That's how I landed my last two jobs. Both times I was in a pinch for a job and this technique paid off. The first time I moved to NY after teaching three years in Montana. I moved for the same reason you want to move: to make a fair wage. I believe it helped that I had my masters and that I was tenured.

    The second time my wife wanted to complete her 4 year degree. She could have commuted, but since teachers are needed almost everywhere, I started e-mailing again. Again I had tenure so that and the fact that my wife was the reason for the move helped.

    I took the same approach one last time when my wife wanted to complete grad school. This time, however, she agreed that our current location is great for raising a family. Though my e-mailing tactic worked to get interviews, I turned down two offers and stayed where I am.

    If a school responds, it's a good sign that they are looking for quality and perhaps more personal than that of a more bureaucratic district.

    Substitute teaching, though sometimes tough, is a great way to shop around for the perfect district and of course get your name and face recognized when position arises. Building administrators and other teachers will help you network, too--even if it is not in their district.

    If you aren't losing benefits and pay, and are discontented with subbing, what's the difference between having low pay, no benefits and not being happy with your current working environment? In the substitute position you're moving forward and making things happen. In your current position you are waiting for something to happen.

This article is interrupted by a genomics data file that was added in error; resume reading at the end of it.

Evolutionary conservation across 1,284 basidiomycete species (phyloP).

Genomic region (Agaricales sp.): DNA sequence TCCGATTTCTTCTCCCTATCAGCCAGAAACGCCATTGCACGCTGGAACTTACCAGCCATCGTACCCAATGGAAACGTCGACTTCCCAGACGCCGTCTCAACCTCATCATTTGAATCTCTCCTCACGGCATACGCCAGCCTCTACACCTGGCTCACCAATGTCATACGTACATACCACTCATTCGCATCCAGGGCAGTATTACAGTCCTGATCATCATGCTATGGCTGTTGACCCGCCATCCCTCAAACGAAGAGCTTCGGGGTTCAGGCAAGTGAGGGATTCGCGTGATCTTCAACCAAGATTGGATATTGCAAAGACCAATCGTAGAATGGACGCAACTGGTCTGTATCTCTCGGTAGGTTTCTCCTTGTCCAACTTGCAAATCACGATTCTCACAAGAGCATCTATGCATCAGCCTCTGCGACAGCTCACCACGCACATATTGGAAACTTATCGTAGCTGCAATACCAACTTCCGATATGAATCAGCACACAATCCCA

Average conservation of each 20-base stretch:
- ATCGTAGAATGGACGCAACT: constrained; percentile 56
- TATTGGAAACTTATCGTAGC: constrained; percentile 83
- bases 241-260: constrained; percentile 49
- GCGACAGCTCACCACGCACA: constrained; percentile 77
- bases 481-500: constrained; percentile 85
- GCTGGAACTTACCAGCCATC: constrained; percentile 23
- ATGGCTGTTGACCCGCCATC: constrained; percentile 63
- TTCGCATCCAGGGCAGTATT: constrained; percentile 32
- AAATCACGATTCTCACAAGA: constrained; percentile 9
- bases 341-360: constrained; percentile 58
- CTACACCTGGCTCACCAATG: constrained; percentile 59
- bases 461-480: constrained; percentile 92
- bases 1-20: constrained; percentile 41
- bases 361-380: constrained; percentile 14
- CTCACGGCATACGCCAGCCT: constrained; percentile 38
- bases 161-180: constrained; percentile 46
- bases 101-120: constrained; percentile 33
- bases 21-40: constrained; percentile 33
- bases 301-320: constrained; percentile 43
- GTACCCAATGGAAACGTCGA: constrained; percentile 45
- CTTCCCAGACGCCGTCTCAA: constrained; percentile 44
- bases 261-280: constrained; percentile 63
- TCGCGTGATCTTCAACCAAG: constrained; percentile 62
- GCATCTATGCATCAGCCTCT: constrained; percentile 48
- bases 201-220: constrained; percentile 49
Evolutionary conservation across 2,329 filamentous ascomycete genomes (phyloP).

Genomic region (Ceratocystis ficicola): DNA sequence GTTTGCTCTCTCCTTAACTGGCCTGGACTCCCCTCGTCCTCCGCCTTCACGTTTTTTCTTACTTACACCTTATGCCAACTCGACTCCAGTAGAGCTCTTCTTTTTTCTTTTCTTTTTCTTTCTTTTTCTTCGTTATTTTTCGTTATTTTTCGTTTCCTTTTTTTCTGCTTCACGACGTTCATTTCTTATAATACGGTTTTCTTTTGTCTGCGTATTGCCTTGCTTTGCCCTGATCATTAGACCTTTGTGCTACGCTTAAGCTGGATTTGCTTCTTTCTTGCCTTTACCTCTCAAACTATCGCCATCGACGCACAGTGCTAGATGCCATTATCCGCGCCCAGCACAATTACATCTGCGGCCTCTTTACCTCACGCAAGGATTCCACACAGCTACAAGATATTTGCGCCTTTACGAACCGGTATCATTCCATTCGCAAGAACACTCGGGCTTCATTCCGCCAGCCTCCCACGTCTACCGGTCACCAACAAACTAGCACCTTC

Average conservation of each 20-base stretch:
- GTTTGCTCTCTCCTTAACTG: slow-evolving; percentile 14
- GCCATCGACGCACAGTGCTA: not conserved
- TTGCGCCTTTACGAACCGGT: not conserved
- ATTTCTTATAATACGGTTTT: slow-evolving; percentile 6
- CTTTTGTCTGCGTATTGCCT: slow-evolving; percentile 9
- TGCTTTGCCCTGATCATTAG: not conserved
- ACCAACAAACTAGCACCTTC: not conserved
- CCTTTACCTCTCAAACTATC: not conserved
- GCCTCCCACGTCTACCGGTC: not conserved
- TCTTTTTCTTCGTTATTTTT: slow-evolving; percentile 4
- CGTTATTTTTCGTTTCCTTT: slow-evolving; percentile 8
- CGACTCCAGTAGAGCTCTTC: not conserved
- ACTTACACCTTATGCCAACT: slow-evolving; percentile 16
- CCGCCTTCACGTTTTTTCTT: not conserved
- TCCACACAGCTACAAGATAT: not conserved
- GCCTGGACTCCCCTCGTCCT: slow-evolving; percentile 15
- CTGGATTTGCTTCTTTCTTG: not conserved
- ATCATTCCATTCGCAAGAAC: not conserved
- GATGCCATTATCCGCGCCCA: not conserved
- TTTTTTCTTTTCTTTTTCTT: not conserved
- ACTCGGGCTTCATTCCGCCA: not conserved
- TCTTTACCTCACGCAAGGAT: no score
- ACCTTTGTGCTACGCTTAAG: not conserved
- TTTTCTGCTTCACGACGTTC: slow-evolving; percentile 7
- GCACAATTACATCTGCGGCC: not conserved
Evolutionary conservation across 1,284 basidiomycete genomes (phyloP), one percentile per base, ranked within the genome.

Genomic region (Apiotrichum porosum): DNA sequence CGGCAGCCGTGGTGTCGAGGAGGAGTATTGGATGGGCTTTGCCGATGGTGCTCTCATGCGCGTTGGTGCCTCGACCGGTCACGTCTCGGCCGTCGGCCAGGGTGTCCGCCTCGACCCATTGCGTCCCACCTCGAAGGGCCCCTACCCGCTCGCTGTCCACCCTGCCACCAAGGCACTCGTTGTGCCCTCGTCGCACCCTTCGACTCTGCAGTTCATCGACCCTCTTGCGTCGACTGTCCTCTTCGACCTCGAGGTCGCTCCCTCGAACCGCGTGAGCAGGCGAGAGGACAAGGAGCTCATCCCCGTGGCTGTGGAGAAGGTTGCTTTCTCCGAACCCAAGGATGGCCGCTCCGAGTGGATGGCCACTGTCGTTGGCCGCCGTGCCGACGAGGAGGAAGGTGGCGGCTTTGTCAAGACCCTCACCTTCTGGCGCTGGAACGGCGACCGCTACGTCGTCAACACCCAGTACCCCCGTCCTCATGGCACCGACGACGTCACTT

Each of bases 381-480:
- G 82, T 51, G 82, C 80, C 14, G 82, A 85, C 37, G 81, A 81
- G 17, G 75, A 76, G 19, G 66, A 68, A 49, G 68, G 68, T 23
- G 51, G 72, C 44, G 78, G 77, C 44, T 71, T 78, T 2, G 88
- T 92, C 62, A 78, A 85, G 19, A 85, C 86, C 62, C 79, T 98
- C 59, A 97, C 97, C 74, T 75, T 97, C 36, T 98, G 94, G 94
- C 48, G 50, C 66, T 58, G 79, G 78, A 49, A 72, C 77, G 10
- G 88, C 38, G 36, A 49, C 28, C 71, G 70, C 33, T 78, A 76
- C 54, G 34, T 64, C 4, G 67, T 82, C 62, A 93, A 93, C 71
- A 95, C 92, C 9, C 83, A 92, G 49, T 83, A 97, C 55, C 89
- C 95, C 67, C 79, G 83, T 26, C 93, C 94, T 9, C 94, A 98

Oh yeah, if your current district pays for professional development and advanced training, milk them for all they are worth. If they don't, look for free seminars.

    Having a masters in NY is a selling point, so if you are close to that border, you may want to get your license here, too. Districts get credit for having "highly qualified teachers", meaning teachers with a masters and at least 3 years experience in their content area.
     
  23. MrsWbee

    MrsWbee Companion

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    Sep 24, 2008

    Good tip about the emails! I have always wanted to do that, but was always afraid it would be overstepping my bounds or being pushy. Glad to know it's alright to do! :) Thanks!!
     
  24. Mamacita

    Mamacita Aficionado

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    Sep 25, 2008

    There really shouldn't be so much information on your resume that it would need more than one page. A good resume isn't much more than a page of stats. Your personality, attitude, philosophies, and opinions will emerge during your interview.

    Remember also that you do not need to put your gender, age, or marital status on your resume, nor is your interviewer legally allowed to ask you about your personal life or your health.
     
  25. love2teach

    love2teach Enthusiast

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    Thanks! ;)
     
  26. Mamacita

    Mamacita Aficionado

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    Sep 26, 2008

    Alice: ditto!

    "Perfect" is one thing, and "careful" is quite another. None of us is perfect, but we can all be careful.